To: None <firstname.lastname@example.org>
From: Richard Rauch <email@example.com>
Date: 03/04/1999 09:05:36
After a certain amount of work, I think that I more or less have printing
sorted out on my NetBSD box & old Epson printer.
As far as I could see, there was precious little information re. setting
up a printer under NetBSD. A few man-pages (printcap(5), lpr(1), etc.),
and a very minimal /etc/printcap sample file. I don't mind having to work
a little to get the printer set up, but I had to make some guesses (it
took me a while to decide whether the "filters" for "accounting" could
probably be used for running GhostScript), and introduce a personal
The convention was where to put my "input filter" (or was that an "output
filter"? I forget which I used). I ended up creating a sub-directory in,
I think, /usr/sbin. In there, I stuck a script to invoke GhostScript from
a ``ps'' printer entry.
For reference, is there a standard place for printer filters? Maybe
/usr/local/mumble/bar/foo, instead? (Initially, I naively tried setting
up GhostScript directly as my filter, but that caused problems, of course,
since printcap doesn't seem to let one specify parameters to a filter.)
Also, I've been peering at some of the man-pages, and thought that I'd see
about proofreading a (small) subset of them---some of the man pages are
very well written; others definitely needed a proof-reader. Experience
teaches me that it's easier to do this kind of thing with a colored pen or
pencil, on paper. So...I began trying to get _nice_ (i.e., typeset)
printings of the man-pages.
As far as I can tell, there is no way to do this with the same ease as
with which one views the online man pages. Am I missing something?
(Well, I _can_ do ``man [<section>] <topic> | lpr'', but that screws up
the spacing (and general page-breaks); also, for the efficiency-minded, I
would point out that piping ``man'' into ``lpr'' actually takes up more
space (despite compressing runs of blank lines), than does a properly
typeset page. And if one gets clever with post-processing, and doesn't
mind the visual compression, one can fit multiple logical pages onto a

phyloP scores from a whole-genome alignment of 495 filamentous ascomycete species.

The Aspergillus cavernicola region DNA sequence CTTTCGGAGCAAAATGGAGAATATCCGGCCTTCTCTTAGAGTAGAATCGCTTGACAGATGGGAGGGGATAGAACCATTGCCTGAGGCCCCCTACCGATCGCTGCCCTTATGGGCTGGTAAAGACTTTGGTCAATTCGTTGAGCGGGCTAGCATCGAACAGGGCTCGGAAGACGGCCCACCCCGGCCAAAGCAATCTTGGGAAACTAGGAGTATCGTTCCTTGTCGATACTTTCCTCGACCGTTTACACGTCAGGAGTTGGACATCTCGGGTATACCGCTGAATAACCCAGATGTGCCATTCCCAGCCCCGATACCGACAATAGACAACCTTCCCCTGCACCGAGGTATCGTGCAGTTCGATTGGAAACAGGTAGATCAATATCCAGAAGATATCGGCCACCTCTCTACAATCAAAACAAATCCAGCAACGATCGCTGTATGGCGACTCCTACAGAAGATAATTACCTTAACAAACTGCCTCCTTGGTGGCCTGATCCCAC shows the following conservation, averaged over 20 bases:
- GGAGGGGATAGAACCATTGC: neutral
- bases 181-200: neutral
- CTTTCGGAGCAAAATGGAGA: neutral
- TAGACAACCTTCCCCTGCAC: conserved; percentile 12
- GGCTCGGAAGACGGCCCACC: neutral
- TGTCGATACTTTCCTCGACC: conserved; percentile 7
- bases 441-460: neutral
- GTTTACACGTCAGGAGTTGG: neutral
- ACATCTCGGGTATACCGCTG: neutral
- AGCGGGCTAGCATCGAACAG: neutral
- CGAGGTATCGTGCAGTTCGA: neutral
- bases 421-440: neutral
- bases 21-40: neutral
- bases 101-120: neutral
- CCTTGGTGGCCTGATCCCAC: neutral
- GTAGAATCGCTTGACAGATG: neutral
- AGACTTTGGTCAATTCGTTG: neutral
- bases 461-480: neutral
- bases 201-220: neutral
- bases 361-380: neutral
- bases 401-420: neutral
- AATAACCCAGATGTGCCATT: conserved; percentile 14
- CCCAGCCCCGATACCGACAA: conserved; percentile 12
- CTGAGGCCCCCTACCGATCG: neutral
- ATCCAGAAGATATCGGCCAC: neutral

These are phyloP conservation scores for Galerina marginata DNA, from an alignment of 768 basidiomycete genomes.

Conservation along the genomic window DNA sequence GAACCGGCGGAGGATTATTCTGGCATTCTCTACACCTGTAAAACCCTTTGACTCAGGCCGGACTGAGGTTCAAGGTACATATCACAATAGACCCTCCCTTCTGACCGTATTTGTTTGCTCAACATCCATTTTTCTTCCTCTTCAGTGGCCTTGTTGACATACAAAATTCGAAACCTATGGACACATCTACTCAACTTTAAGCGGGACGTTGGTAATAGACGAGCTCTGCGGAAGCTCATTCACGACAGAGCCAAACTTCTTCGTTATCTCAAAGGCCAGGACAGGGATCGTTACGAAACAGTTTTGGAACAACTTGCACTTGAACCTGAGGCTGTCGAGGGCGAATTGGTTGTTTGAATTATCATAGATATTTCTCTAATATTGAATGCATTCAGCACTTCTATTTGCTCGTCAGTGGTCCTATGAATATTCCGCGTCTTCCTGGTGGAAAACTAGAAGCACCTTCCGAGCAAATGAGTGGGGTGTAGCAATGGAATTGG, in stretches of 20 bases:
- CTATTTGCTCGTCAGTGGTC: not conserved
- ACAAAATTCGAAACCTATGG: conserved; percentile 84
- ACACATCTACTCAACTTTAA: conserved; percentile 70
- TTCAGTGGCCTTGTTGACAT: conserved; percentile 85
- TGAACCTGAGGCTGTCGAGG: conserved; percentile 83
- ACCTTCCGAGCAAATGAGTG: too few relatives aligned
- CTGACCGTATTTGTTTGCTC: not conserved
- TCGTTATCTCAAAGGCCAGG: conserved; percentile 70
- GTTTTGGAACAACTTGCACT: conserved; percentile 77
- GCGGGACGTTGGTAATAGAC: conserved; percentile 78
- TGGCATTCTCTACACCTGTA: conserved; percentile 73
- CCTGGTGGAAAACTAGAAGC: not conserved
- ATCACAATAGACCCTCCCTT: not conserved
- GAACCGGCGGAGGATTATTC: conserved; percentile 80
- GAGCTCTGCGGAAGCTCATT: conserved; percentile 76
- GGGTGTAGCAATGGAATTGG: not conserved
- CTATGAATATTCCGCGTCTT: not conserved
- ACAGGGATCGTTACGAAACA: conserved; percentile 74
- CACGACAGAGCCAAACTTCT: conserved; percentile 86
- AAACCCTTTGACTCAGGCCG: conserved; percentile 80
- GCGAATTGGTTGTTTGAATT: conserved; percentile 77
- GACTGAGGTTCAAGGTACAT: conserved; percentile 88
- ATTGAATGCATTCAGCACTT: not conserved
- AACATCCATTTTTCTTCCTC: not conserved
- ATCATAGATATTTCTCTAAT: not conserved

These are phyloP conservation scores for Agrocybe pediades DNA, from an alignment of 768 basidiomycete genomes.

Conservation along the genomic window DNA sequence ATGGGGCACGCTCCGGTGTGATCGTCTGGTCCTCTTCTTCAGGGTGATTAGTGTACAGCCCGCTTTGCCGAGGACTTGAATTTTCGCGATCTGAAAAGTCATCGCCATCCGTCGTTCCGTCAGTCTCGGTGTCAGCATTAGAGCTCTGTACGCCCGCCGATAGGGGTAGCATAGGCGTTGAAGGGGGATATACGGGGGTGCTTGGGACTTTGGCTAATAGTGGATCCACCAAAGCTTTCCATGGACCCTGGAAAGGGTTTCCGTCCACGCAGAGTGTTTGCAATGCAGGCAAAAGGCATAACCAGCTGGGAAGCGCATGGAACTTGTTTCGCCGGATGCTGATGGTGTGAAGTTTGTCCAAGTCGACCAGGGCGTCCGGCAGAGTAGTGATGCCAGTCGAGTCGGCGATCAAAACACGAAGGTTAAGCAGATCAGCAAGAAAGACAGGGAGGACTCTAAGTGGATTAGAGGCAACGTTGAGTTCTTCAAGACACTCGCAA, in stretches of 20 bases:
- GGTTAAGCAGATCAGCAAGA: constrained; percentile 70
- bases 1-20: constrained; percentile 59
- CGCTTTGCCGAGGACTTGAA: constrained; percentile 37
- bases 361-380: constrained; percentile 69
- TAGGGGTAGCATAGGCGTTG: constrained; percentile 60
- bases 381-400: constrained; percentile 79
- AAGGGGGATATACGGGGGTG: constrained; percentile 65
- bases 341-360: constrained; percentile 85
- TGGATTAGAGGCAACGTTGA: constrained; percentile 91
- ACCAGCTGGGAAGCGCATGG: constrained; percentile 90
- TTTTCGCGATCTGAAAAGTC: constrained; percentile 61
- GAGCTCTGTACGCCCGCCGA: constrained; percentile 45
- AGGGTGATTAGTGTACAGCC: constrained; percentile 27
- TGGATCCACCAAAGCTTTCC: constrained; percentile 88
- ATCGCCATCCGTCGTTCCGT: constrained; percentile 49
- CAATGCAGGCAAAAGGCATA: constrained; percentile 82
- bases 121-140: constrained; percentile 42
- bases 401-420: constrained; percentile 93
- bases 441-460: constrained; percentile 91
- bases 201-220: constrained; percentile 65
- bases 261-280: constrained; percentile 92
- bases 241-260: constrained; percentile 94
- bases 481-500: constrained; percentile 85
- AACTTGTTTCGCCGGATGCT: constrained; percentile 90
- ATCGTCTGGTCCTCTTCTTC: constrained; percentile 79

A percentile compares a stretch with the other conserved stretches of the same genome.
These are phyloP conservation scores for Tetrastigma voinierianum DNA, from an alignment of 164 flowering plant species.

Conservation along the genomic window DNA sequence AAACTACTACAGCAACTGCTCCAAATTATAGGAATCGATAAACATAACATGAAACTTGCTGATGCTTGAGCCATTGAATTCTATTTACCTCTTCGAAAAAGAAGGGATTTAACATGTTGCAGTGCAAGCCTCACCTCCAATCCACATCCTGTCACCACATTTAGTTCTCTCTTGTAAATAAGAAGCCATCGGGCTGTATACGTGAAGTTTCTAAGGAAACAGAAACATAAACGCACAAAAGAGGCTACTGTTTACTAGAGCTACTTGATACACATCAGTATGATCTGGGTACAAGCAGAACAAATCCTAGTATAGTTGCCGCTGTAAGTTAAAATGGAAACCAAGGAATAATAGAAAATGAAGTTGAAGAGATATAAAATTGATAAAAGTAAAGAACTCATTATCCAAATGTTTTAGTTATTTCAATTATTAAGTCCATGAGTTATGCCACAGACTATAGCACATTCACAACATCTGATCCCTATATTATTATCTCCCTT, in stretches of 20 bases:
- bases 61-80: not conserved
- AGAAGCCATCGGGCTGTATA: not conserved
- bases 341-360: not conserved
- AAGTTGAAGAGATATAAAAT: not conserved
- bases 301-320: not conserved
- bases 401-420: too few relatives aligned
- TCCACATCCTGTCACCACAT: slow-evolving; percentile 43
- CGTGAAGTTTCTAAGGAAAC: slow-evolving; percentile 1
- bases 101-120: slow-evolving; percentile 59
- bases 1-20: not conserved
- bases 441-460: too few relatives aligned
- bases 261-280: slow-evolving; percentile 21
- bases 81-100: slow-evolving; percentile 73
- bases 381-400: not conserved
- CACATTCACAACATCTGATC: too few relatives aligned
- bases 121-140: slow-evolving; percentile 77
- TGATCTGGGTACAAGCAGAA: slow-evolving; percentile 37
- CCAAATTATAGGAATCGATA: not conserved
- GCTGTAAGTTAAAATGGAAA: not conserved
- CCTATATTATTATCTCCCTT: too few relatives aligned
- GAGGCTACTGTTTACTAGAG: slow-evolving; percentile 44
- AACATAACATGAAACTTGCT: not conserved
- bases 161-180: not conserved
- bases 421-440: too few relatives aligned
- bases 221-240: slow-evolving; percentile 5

My current approach is to find which directory a given man page source is
in, and invoke groff on the page, and sending the postscript output
through my ``ps'' printer (i.e., through GhostScript, and then on to the
physical Epson printer).
This has two significant flaws:
* I have to know the proper directory for a given man-page (unlike using
``man'', where at most one needs to know the manual section). This
could be fixed w/o too much effort if it were sufficiently irritating;
it remains a minor annoyance.
* If I queue up a second typeset man page, while the first one is still
printing, the tail end (page footer of the last page) of the first
job tends to get overwritten with the front of the second job. Worse,
the second job seems to reset the printer, so that confuses the
printer, and I end up with my page-breaks skewed thereafter.
This effectively means that I have to ``babysit'' the system if I want
to print out several such man-pages. I'm not sure how best to fix
this one. (It occurs to me that it might work to have groff emit DVI
files; queueing multiple DVI files with ``dvips -Pps'' seems to work
pretty well, but the result is an explicit temporary DVI file---dvips
doesn't like to work with pipes, unfortunately.)
A last pair of problems.
``lpr -r'' does not seem to delete files. I tried this when setting up
and playing with teTeX. My initial efforts at using dvips involved
explicitly writing temporary files; the final one was sent to ``lpr -r'',
but it never actually deleted the files. Can someone confirm this? Is
this perhaps a deliberate feature-removal? (I notice that the LINUX lpr
man-page deprecates the use of ``-r'', supporting it only for BSD
compatibility. Apparently, some camps feel that it is a Bad Thing to
have...though I don't readily see the problem, myself.)
Related, lprm does not seem to actually remove jobs from the print-queue.
The only way that I have found to remove such jobs is to su, then delete
the queued files by hand. I have tried on jobs for the default ``lp''
printer, and for my ``ps'' pseudo-printer (and I did specify ``-Pps'' in
the latter case); I have tried as root, and as my regular login id (from
which the jobs were started). I have tried using both ``25'' and ``job
25'' to refer to job #25; I have also tried using ``-'' to remove all
As far as I can tell, lprm doesn't do what it is supposed to do. The
oddity of my system is that the ``ps'' and ``lp'' printers both directly
drive the same printer harder (``ps'' doesn't pass it off through ``lp'';
perhaps a mistake, but it shouldn't affect the queues, should it?). The
two printers have seperate /var/spool/output queue directories.
I assume that I'm not the only one who occasionally uses printed
media. Can anyone make suggestions, or confirm/deny this behavior on
I am using 1.3.3, more or less vanilla.
"I probably don't know what I'm talking about." --firstname.lastname@example.org